5. Jim Merck says:

    Rev. Lambrecht, your synopsis of alternatives is succincty clear.

    John Wesley made the following statement in response to a question as to how to keep Methodism alive after his death: “Preach our doctrine, inculcate experience, urge practice, enforce discipline. If you preach doctrine only, the people will be antinomians; if you preach experience only, they will become enthusiasts; if you preach practice only, they will become pharisees; and if you preach all of these and do not enforce DISCIPLINE, Methodism will be like a highly cultivated garden without a fence, exposed to the ravages of the wild boar of the forest.” ” CHRISTIANITY ACCORDING TO THE WESLEYS” by Hildebrant p. 12.

    Orthodox Wesleyan Theology, and a woeful lack of discipline are prevalent in the UMC..

    How many “highly cultivated gardens without fences” are within the UMC ? I do not know, but I know this, because it is my decision alone, Sketch #1 is the only one of the three that will keep me in the UMC.

    Even so, maranatha

  6. Chris Buskirk says:

    THIS IS A FAIR AND HONEST APPRAISAL OF THE OPTIONS BEFORE US. MY THANKS FOR YOUR CAREFUL ANALYSIS. IT WILL BE SHARED WITH MY CONGREGATION.

    MY HEART IS TO FIND MISSIONAL MOMENTUM IN OUR METHODIST CONNECTION BY RESOLVING THE PARALYSIS OF OUR DIVERGING DIVERSITY. ALL OPTIONS FOR SEPARATION WITHIN LEAVE THE PARALYSIS AT WORK. I ONLY SEE HOPE IN SEPARATION FROM. MY HOPE IS THAT WE FIND THE COURAGE TO PURSUE IT. AND THAT WE RELEASE ONE ANOTHER TO FOLLOW OUR CONSCIENCE WITH MUTUAL RESPECT EVEN IF WE CANNOT COME TO AGREEMENT.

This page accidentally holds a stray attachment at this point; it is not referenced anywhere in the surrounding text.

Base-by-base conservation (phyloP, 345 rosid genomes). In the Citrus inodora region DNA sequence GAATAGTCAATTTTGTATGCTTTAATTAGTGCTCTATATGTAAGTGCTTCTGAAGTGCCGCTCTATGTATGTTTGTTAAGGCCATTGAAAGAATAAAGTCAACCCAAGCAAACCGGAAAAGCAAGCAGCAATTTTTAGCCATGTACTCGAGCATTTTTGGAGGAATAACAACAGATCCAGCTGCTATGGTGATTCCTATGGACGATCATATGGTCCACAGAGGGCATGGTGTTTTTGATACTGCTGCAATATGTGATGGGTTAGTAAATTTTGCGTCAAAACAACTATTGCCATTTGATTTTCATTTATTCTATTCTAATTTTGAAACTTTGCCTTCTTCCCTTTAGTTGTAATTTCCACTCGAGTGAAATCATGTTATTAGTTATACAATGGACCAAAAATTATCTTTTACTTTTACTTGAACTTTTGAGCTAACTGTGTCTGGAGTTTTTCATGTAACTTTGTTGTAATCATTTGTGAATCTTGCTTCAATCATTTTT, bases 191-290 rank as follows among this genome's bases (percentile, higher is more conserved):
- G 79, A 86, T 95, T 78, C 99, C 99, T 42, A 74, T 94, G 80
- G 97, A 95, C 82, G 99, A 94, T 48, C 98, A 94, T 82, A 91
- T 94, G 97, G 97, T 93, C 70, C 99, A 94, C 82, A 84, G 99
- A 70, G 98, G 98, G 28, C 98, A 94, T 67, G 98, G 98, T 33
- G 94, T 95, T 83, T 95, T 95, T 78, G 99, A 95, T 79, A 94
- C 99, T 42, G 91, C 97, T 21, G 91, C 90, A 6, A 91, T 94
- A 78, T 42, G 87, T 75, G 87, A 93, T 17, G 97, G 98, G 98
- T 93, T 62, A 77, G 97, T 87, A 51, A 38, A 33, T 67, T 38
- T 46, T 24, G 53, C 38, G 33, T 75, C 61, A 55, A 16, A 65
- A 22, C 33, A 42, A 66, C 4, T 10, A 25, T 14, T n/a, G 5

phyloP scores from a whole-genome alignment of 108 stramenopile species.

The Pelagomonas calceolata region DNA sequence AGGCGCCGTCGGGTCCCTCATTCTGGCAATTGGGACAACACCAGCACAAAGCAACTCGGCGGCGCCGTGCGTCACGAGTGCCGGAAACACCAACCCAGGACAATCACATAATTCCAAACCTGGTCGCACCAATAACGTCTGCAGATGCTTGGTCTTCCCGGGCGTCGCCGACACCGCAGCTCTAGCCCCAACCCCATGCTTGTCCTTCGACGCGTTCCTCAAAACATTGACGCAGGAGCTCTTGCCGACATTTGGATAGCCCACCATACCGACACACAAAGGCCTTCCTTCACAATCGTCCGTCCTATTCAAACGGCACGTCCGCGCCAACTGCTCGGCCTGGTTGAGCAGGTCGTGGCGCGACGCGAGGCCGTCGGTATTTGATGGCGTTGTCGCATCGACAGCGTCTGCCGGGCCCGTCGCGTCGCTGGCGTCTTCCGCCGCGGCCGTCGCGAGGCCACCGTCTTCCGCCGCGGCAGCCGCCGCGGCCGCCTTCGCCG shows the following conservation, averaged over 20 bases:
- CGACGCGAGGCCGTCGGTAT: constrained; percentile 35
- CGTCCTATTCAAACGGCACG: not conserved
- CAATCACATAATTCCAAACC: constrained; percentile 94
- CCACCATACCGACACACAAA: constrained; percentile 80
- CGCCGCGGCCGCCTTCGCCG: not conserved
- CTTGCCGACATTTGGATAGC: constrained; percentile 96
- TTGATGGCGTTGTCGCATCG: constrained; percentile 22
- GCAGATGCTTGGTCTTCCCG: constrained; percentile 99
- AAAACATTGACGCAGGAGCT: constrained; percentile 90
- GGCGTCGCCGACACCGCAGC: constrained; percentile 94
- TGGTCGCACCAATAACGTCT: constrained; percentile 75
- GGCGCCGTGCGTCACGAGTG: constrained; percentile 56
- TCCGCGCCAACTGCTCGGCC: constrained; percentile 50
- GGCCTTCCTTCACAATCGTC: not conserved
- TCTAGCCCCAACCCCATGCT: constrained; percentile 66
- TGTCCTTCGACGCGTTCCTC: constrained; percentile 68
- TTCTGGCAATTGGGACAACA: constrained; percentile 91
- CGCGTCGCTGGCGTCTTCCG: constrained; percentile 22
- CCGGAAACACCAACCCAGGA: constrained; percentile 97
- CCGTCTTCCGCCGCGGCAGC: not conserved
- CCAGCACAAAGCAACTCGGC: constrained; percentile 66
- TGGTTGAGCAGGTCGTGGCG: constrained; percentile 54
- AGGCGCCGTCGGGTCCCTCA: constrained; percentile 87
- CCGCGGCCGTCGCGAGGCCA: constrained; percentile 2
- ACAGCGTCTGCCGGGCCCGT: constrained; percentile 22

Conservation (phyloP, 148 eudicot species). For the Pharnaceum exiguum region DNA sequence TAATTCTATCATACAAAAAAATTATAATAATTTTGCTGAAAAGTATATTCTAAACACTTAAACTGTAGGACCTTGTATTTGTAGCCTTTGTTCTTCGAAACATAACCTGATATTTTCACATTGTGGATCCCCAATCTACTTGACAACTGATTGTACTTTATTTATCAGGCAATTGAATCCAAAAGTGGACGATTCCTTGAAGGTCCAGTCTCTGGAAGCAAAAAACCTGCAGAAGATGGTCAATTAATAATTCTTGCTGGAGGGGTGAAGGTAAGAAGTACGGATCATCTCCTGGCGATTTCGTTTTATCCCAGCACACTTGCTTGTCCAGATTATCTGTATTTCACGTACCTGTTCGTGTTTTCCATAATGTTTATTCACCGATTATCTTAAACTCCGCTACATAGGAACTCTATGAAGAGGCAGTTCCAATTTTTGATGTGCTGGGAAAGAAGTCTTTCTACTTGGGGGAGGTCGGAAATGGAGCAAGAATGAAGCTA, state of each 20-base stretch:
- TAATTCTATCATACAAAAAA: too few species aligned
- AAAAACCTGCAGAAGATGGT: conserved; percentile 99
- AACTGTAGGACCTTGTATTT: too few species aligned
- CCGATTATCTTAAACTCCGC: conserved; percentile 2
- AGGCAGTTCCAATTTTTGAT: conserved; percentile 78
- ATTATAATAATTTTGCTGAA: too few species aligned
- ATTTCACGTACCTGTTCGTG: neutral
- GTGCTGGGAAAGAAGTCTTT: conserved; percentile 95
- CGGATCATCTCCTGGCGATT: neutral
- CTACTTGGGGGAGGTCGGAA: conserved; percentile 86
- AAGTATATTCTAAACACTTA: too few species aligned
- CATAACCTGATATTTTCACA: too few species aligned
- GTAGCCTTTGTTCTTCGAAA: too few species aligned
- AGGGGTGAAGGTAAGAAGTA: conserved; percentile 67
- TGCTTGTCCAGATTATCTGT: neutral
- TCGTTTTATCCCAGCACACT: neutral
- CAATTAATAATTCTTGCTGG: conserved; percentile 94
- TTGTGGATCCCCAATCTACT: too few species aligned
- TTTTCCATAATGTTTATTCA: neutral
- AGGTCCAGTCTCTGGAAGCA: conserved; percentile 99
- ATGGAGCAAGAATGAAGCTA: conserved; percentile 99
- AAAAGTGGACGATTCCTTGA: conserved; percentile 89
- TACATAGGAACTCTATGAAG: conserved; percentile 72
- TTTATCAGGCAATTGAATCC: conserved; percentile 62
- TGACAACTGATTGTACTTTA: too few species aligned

7. William (Bill) Fitzgerrel says:

    As a practicing conservative/evangelical/fundamentalist/whatever, I often find that my understandings can make me appear to be a troglodyte (cave man) in the midst of a culture of people quite sure that they are not troglodytes. In this case I am thinking about the implications of association. To be blunt–down-right troglodyte-ish–about it, I do not want to be associated with the progressive agenda. It is difficult enough to proclaim the gospel today when my denomination elects a lesbian bishop, even though that is against our official polity. But sketches #2 and #3 make it church polity that the progressive agenda, including blessing of homosexual relationships, would be tolerated. In #2 a free-for-all local option (pretty much the present situation) would be church polity. In #3, two of the three branches would make the progressive agenda a matter of polity (either by local option or by mandate). So this means that my position as a conservative pastor would be to proclaim Scriptural Christianity one Sunday and the next Sunday try to explain why prominent elements within my denomination defy Scriptural Christianity. The message of Christ would constantly be undermined. I believe that unity should be true unity. If one reads Ephesians 4-6, one finds the unity of the church begins with a walk worthy of our calling (4:1). That walk includes doctrine (4:13-15), holy living (4:17-6:9), and spiritual warfare (6:10-20). I believe the day is going to come when we have to risk being called troglodytes and stand up on our hind legs and proclaim that this issue is not a matter of opinion, it is a matter of truth. No, we will not be associated with those teachings that undermine our walk with the Lord and therefore destroy the true unity of the church.